Fake engineers being deported

Updated 09 May 2013
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Fake engineers being deported

The presence of bogus engineers in the Kingdom goes against ethics and a spirit of professionalism, said Abdullah Shahri, director for the Saudi Council of Engineers (SCE) in Makkah Province.
In an exclusive interview with Arab News, he lashed out at unprofessional individuals who claimed they were engineers. The SCE was working to protect genuine and professional engineers in the Kingdom and was determined to weed out holders of fake degrees. He said engineers played a vital role in the country and professionalism must be maintained.
He said the SCE was evaluating the academic qualifications and practical experiences of those who worked in the engineering profession.
He said the SCE was creating professional records for each engineer, containing documents on his qualifying grades and his professional experiences and progress.
Shahri said that every engineer working in the Kingdom must be registered with the SCE. Without this membership an expatriate engineer can’t renew his residency permit (iqama).
The SCE system allows for four professional grades: engineer, associate engineer, professional engineer and consultant engineer. For architects there are four similar categories.
He explained that an engineer must hold a bachelor’s degree from an accredited university with a four-year course. He should submit a yearly mark sheet for four years along with a copy of his passport and iqama, and a letter from his sponsor.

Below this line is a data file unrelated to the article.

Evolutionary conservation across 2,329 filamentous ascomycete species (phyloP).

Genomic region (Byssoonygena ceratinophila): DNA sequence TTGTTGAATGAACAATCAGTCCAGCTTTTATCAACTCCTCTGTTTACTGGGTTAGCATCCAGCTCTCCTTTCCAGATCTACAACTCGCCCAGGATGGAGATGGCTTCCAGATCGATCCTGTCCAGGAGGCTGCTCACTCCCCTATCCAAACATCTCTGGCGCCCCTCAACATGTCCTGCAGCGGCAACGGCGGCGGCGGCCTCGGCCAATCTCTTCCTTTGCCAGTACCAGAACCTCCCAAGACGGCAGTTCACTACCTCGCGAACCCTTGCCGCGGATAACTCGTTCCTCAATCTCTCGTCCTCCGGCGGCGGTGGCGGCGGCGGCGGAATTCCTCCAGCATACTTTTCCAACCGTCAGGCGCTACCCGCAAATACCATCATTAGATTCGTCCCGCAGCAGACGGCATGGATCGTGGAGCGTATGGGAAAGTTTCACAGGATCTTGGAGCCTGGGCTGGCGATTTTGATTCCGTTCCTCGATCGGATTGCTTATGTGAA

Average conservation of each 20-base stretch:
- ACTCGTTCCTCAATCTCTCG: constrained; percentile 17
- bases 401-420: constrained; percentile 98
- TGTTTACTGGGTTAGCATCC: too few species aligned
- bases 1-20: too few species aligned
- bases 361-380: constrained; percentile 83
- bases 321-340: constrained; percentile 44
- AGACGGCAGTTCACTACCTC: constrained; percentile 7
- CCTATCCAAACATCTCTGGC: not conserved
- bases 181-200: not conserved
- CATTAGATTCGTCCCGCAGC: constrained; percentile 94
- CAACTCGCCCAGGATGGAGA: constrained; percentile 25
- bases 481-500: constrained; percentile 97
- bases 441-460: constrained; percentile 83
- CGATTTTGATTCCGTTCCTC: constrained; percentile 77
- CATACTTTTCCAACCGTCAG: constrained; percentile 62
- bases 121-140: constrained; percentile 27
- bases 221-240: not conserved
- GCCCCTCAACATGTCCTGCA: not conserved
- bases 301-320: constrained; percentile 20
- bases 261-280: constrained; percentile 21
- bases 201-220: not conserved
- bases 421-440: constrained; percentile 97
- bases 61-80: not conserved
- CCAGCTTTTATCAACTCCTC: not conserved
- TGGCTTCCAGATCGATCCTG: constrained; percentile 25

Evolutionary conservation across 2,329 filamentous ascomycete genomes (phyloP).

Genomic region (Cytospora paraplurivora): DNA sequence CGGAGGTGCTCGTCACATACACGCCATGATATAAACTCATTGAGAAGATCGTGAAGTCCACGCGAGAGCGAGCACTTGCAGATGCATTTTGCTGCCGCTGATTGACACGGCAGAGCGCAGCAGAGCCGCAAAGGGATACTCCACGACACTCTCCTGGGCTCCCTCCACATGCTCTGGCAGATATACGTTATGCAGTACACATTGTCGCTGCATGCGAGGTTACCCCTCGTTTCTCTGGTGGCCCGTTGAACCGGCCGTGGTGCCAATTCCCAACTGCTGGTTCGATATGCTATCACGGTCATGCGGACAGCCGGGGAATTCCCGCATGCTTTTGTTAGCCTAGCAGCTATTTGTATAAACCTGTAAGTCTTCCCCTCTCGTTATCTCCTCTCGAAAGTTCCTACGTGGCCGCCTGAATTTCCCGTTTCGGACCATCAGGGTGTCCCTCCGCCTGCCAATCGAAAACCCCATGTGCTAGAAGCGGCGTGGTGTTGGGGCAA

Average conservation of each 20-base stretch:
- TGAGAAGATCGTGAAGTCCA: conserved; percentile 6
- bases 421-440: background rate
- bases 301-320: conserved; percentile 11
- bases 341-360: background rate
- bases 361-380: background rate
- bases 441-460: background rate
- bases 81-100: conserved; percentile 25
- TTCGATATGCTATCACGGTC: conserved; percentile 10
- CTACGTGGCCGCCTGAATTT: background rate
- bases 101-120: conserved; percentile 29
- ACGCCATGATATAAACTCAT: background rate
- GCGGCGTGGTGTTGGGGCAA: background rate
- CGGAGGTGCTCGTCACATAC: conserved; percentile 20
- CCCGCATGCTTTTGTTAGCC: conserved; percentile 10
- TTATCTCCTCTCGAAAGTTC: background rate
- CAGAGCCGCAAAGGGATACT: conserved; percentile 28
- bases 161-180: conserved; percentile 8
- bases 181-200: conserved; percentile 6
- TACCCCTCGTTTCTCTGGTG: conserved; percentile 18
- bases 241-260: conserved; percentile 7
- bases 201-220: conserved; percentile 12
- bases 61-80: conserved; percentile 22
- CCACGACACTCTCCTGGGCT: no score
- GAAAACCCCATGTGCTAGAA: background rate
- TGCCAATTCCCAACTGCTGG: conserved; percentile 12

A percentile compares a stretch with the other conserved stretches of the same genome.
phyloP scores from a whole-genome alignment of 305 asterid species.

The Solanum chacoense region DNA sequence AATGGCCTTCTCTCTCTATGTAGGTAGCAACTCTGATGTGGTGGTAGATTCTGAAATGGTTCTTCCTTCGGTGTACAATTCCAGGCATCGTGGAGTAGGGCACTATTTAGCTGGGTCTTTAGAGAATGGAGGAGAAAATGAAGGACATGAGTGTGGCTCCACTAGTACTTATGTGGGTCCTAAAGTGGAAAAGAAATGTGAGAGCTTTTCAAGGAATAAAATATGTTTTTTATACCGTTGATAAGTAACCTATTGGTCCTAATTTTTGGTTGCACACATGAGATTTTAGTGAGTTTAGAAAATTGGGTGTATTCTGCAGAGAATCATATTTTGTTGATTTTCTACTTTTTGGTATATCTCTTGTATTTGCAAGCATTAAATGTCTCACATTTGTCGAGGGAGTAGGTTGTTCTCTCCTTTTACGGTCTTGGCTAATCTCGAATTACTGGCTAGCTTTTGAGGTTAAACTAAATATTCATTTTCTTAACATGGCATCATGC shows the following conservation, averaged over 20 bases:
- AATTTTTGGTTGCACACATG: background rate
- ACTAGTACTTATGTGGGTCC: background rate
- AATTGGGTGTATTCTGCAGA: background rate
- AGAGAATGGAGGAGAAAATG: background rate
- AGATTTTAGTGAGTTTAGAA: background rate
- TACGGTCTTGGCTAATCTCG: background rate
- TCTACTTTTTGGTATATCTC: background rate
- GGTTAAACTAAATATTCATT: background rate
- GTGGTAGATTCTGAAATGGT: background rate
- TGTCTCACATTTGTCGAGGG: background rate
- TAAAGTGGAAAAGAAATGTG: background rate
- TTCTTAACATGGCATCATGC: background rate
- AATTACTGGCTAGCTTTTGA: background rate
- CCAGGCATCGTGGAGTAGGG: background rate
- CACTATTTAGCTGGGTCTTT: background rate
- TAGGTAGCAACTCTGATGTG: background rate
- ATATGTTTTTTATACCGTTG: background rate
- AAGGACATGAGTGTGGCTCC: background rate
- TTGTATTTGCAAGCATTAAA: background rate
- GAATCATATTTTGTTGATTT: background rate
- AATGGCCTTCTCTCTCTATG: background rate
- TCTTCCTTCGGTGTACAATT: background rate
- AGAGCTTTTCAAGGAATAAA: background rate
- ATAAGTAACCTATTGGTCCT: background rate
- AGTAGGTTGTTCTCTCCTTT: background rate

“Attaining qualifying points for the renewal of a membership in three years is important. An engineer has to obtain 80 points, associate and professional engineers need 60 points and consultant engineers 50 points,” said Shahri.
He said points are calculated according to the scientific and professional acquisitions of the engineer. It includes the qualifying points for all activities and tasks practiced by engineers such as academic qualification, professional grades, courses and training, employment ranks, membership in organizations and associations, scientific participation, conferences and seminars, engineering arbitration, engineering leadership, and other works.
The registration fee varies from one profession to another in the engineering field, starting from SR 1,250 to SR 2,800. Membership is valid for three years. After the first renewal the registration fee is less.
So far, the SCE has found 1,050 fake degrees among engineers in Saudi Arabia.
Engineers whose degrees were found forged came from the Philippines (317), India (178), Pakistan (92), Egypt (89), Syria (53), Jordan (44), Lebanon (44), Sudan (40), Palestine (35), Bangladesh (16), China (12), Yemen (12), France (10), South Korea (7), The UK (7), Sri Lanka (5), Turkey (4), the US (4) and Cyprus (3). There were also 29 Saudis holding a fake engineering degree.


Saudi women at the wheel: the first 24 hours

Shoura Council member Lina Almaeena getting ready to driver her car as Saudi Arabia lifted the ban on women driving iib Saturday midnight. (AN photo by Huda Bashatah)
Updated 47 min 50 sec ago
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Saudi women at the wheel: the first 24 hours

  • The General Security has already reported that it will be providing the required provisions for female drivers in Saudi Arabia.